Robbins continued to graze cattle and run guest cattle drives under grazing permits and a Special Recreation Use Permit (SRUP) issued by the Bureau of Land Management. Upon learning that the easement was never recorded, a BLM official demanded that Robbins re-grant it, but Robbins declined. Robbins claims that after negotiations broke down, BLM employees began years of low-level harassment of him in order to force him to re-grant the BLM easement. This harassment included an unauthorized survey of the desired easement’s terrain and an illegal entry into Robbins’s lodge. In each instance, Robbins had a civil damages remedy for trespass, but he did not pursue it because the isolated trespass had caused inconsequential damages. BLM at the same time began vigorous — perhaps unduly vigorous — enforcement actions against Robbins, including administrative claims for trespass and other land-use violations, a fine for an unauthorized road repair, and two criminal charges.

Robbins had the opportunity to contest all of the administrative charges. He fought some of the land-use and trespass citations, and challenged the road repair fine as far as the Interior Board of Land Appeals, but did not seek judicial review after losing there. He exercised his right to jury trial on the criminal complaints, and the jury acquitted him after only 30 minutes deliberation. Although the quick verdict tended to support Robbins’ baseless-prosecution charge, the federal trial judge did not find the Government’s case thin enough to justify attorney’s fees, and Robbins appealed that ruling too late.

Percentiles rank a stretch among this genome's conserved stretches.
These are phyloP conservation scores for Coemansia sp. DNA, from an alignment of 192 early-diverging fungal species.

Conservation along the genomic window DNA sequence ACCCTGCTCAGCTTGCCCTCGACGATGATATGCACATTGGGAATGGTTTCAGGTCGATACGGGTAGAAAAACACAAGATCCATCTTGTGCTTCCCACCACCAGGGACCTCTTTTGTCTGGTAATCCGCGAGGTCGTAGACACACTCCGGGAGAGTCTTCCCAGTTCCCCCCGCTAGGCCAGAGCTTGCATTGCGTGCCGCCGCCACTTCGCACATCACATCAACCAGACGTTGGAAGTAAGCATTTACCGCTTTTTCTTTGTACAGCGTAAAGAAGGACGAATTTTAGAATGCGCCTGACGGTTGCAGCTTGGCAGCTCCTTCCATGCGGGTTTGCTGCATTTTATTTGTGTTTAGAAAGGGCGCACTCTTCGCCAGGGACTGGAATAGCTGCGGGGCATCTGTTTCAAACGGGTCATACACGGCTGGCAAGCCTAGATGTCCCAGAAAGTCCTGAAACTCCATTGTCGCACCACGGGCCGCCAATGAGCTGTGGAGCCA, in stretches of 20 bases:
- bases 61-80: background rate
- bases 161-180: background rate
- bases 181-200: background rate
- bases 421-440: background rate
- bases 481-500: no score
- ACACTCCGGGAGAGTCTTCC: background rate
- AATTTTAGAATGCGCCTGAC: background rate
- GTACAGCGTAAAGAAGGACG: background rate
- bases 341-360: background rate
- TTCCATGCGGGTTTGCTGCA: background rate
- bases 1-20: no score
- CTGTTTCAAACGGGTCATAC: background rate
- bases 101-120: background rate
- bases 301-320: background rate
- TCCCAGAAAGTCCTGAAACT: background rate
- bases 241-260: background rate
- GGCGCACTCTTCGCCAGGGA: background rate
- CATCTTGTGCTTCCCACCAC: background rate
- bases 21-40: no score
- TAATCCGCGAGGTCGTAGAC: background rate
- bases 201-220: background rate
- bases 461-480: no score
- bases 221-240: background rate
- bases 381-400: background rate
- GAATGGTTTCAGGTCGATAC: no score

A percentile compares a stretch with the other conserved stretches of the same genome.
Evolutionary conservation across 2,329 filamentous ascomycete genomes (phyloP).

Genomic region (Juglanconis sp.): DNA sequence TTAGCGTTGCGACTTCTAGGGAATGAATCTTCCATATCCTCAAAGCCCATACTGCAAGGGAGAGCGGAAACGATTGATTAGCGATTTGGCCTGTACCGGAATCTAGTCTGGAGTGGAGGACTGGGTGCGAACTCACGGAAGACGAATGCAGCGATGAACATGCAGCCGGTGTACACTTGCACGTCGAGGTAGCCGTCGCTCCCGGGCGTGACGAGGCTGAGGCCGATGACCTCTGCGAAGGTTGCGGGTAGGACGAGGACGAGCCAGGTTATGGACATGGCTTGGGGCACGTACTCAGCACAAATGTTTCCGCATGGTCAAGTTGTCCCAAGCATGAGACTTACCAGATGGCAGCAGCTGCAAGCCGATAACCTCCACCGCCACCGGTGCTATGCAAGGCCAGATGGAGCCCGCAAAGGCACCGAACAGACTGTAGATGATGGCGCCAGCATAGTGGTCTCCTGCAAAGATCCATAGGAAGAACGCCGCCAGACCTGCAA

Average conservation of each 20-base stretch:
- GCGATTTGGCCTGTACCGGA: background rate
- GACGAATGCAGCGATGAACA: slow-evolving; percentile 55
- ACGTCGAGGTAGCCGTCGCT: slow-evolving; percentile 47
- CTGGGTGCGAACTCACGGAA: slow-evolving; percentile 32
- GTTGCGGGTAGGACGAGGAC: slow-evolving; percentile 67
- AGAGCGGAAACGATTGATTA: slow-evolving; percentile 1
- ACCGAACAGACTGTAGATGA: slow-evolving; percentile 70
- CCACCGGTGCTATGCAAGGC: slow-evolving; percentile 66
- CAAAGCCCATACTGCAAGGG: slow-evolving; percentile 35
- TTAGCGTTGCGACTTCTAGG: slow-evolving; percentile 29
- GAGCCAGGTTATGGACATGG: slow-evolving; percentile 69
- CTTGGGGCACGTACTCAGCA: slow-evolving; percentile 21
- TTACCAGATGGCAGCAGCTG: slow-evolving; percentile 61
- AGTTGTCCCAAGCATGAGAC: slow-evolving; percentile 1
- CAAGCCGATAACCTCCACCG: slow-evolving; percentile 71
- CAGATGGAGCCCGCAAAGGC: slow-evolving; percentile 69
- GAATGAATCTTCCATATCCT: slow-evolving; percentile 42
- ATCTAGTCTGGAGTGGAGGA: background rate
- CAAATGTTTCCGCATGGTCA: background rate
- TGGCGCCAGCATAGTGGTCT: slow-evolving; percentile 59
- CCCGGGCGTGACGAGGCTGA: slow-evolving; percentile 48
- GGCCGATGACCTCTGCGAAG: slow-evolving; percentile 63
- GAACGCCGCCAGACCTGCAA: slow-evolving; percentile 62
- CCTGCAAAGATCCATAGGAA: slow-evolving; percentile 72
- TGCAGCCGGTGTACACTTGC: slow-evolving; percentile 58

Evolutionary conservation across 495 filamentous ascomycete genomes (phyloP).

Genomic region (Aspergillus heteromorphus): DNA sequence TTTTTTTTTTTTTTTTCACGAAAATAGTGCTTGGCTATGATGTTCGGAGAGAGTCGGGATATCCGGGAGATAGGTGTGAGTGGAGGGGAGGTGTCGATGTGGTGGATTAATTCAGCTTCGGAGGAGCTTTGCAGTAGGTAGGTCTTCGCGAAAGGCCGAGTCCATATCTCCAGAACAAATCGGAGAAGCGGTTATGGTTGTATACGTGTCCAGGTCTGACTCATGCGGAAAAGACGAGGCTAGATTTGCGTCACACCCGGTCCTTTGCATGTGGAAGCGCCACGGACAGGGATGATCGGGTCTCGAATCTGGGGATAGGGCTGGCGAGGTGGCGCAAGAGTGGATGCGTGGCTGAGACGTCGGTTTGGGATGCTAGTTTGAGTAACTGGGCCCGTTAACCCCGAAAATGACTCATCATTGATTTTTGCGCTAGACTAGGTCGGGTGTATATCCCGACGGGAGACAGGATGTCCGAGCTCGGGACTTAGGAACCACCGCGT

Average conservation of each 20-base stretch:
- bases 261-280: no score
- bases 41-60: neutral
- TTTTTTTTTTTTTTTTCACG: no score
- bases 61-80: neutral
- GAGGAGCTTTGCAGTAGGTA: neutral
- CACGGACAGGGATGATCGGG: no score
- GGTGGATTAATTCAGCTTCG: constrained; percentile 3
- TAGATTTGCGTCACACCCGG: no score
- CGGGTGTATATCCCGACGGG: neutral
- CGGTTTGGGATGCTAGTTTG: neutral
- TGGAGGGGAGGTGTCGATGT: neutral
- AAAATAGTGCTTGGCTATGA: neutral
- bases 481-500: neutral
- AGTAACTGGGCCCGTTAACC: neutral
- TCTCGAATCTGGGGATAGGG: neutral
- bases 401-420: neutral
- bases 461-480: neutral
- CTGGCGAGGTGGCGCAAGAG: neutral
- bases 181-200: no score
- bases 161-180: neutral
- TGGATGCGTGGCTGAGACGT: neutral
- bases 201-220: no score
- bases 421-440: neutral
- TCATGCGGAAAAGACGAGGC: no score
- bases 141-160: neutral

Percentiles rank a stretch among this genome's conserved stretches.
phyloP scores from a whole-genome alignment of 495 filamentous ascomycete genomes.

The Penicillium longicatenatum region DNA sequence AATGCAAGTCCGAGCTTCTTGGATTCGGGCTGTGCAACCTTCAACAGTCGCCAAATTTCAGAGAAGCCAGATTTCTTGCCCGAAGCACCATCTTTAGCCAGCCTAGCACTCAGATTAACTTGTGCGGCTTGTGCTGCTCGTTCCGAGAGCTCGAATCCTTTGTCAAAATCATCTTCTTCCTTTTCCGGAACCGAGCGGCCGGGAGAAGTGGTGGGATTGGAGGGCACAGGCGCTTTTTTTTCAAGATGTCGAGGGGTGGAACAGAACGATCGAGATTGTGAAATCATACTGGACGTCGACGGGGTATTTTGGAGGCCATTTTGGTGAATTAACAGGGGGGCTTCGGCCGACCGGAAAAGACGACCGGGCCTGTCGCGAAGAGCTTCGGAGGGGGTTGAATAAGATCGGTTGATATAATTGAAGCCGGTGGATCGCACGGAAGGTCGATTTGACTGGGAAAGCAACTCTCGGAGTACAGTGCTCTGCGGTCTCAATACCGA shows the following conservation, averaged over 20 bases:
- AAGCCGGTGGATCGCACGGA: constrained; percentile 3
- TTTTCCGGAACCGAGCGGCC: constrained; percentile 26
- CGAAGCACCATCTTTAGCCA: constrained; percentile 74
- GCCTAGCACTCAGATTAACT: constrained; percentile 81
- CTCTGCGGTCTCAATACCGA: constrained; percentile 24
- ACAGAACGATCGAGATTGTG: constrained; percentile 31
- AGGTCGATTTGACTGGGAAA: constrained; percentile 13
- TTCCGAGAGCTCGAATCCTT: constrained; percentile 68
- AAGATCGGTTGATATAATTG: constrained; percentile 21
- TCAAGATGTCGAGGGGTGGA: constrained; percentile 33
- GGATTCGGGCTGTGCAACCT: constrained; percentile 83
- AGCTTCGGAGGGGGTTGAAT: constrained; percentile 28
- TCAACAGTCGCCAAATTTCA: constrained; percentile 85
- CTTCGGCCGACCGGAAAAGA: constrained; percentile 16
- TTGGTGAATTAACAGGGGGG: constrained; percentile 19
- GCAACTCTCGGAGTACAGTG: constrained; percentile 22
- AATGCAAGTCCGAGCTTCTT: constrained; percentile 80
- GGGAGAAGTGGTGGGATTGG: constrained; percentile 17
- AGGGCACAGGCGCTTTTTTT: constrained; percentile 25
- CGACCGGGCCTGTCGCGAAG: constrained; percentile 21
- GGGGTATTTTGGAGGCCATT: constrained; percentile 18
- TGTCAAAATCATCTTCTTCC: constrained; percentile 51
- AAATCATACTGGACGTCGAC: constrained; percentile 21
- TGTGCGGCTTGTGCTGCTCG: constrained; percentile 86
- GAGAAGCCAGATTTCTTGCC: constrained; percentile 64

Extortion is ugly, no matter whether the Mob or Uncle Sam is behind it.

Extortion is ugly, no matter whether the Mob or Uncle Sam is behind it.